LiP-Quant identifies drug targets via machine learning
To address this challenge, we devised the LiP-Quant workflow for the deconvolution of direct drug targets in the human proteome, a method that has been optimized to reduce the noise observed in single drug dose LiP assays. In this pipeline, protein lysates are exposed to a compound dosage dilution series followed by limited protease cleavage with proteinase K. Upon compound binding proteolytic patterns of drug targets should be altered, with true target peptides showing a change in abundance proportional to drug concentration (Fig. 1b). In establishing LiP-Quant we focused on drug-treated HeLa cell lysates, since direct physical interactions between a target protein and a ligand are more effectively found in cell extracts rather than living cells6,7,17,18,19. We reasoned that the knowledge of primary protein targets might be more beneficial than elucidating downstream pathways engaged by the drug (which could be found with assays in vivo) at an early stage of the drug-discovery pipeline.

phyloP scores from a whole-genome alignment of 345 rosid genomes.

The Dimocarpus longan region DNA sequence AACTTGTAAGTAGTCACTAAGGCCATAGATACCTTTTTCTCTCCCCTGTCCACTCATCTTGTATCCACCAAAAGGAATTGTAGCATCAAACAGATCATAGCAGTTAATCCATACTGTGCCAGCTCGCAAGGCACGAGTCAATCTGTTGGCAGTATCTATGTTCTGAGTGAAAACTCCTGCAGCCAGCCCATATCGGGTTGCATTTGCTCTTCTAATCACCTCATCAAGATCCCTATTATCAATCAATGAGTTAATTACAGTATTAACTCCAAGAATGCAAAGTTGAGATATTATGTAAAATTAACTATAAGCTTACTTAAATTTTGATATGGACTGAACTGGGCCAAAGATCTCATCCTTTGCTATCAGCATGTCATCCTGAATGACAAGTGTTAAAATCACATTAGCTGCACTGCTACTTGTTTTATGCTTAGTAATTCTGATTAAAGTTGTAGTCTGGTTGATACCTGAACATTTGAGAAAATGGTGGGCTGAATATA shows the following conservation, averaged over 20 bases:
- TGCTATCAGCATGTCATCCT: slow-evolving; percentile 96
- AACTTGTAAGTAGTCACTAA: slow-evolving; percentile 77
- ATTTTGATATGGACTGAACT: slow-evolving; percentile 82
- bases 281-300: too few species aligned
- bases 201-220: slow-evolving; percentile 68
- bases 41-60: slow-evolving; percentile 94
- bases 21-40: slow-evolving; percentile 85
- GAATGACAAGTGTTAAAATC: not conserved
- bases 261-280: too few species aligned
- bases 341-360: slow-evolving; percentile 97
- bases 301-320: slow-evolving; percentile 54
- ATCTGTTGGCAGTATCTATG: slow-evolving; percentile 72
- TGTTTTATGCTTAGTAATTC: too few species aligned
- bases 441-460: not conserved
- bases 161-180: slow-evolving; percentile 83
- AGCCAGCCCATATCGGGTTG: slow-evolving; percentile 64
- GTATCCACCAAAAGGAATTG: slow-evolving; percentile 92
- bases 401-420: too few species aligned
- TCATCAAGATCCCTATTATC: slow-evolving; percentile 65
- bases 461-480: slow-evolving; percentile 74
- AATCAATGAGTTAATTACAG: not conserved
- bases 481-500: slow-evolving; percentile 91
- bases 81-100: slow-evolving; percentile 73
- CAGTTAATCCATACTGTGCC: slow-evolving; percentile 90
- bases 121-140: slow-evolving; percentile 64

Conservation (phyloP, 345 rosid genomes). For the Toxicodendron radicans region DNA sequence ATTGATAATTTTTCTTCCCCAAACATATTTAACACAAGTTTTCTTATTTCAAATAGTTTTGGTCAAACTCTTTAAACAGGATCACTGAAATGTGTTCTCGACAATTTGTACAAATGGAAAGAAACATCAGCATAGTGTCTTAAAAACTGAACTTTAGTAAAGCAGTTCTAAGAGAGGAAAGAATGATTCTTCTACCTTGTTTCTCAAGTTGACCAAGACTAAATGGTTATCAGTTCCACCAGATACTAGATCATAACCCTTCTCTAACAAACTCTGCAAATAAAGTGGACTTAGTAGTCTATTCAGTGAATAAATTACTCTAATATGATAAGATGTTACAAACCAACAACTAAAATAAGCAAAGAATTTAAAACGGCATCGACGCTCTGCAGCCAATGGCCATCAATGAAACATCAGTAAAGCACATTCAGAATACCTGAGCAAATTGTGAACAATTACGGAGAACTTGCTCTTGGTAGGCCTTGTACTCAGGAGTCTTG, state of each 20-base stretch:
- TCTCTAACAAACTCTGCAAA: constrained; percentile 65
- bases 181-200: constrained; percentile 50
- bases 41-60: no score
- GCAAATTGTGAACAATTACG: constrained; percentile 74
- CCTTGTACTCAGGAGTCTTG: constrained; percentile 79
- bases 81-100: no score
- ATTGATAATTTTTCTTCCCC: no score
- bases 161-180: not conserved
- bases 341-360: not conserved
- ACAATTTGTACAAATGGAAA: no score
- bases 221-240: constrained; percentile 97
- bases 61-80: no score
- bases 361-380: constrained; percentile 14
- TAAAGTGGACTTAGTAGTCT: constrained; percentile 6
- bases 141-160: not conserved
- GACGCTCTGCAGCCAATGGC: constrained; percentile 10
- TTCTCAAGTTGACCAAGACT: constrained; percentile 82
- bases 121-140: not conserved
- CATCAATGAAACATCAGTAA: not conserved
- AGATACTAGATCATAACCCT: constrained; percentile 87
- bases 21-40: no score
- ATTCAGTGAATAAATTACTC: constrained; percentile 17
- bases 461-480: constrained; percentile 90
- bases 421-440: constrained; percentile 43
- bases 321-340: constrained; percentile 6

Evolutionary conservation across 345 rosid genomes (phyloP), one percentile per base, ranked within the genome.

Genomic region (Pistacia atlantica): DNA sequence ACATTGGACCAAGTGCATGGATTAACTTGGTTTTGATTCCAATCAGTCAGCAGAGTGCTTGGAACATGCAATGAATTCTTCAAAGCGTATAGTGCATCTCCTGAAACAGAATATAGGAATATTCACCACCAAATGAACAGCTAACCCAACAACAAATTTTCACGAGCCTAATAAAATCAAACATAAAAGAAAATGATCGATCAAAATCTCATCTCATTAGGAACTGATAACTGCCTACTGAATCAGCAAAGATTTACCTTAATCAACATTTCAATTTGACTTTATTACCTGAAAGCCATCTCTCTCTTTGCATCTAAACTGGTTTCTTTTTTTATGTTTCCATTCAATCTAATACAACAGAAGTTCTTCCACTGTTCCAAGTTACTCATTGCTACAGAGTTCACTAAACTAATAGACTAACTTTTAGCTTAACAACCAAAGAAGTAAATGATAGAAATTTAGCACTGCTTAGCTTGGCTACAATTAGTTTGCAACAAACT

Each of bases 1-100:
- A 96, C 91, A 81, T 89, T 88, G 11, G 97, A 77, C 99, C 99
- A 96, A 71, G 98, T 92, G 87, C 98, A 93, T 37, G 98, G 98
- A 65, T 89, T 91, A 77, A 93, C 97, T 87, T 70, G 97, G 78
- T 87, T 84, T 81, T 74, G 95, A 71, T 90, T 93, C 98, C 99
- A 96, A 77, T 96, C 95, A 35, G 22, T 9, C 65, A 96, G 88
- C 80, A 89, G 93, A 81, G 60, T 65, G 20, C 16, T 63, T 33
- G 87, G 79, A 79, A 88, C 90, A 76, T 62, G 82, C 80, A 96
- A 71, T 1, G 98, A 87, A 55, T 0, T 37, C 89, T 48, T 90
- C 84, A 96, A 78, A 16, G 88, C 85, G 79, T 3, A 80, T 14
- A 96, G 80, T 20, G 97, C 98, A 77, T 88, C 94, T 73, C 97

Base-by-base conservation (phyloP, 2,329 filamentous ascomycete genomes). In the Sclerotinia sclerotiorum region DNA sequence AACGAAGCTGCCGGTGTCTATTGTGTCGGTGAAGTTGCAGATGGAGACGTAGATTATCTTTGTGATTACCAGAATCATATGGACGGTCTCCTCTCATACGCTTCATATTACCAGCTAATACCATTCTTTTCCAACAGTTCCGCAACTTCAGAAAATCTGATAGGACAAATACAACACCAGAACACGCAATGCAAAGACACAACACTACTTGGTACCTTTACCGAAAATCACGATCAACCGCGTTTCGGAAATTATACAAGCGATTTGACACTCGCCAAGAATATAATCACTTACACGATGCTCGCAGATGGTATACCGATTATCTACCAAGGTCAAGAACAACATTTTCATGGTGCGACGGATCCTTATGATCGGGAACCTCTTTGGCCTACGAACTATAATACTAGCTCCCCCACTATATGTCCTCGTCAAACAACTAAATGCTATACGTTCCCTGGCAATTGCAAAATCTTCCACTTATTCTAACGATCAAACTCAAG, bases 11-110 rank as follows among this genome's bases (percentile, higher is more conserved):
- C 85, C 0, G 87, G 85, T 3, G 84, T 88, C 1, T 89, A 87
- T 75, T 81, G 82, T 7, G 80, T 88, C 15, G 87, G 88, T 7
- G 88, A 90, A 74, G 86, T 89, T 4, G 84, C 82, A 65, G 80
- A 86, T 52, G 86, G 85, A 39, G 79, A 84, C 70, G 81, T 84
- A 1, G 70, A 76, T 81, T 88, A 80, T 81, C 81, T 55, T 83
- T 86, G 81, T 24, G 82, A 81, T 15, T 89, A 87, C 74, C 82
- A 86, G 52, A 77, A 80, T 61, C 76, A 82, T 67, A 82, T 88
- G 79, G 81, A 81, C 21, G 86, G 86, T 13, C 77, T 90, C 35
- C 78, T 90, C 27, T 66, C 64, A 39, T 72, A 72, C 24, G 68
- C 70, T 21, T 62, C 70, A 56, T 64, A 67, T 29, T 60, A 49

We used machine learning to derive peptide attributes that prioritize true drug target identification and built a composite score (LiP-Quant score) by which these peptides can be ranked. Four features were identified that contribute to a target peptide’s LiP-Quant score with the dominant component being correlation (R2) to a sigmoidal trend of the drug dose–response profile (69% of the LiP-Quant score weight, LiP-Quant score component I) (Supplementary Fig. 1B). The frequency of a protein’s identification in experiments where it is not a confirmed target (protein frequency library, PFL) was also considered. Within the PFL score, proteins received more weighting the less frequently they were known to contaminate other experiments (LiP-Quant score component II). In addition, multiple peptides with high dose–response correlations from the same protein (LiP-Quant score component III), and calculated significance (q-value) of differential peptides between the vehicle and three concentrations above the compound’s known EC50 (LiP-Quant score component IV) were found to contribute to target peptide identification at approximately 10% of the LiP-Quant score each (Supplementary Fig. 1B).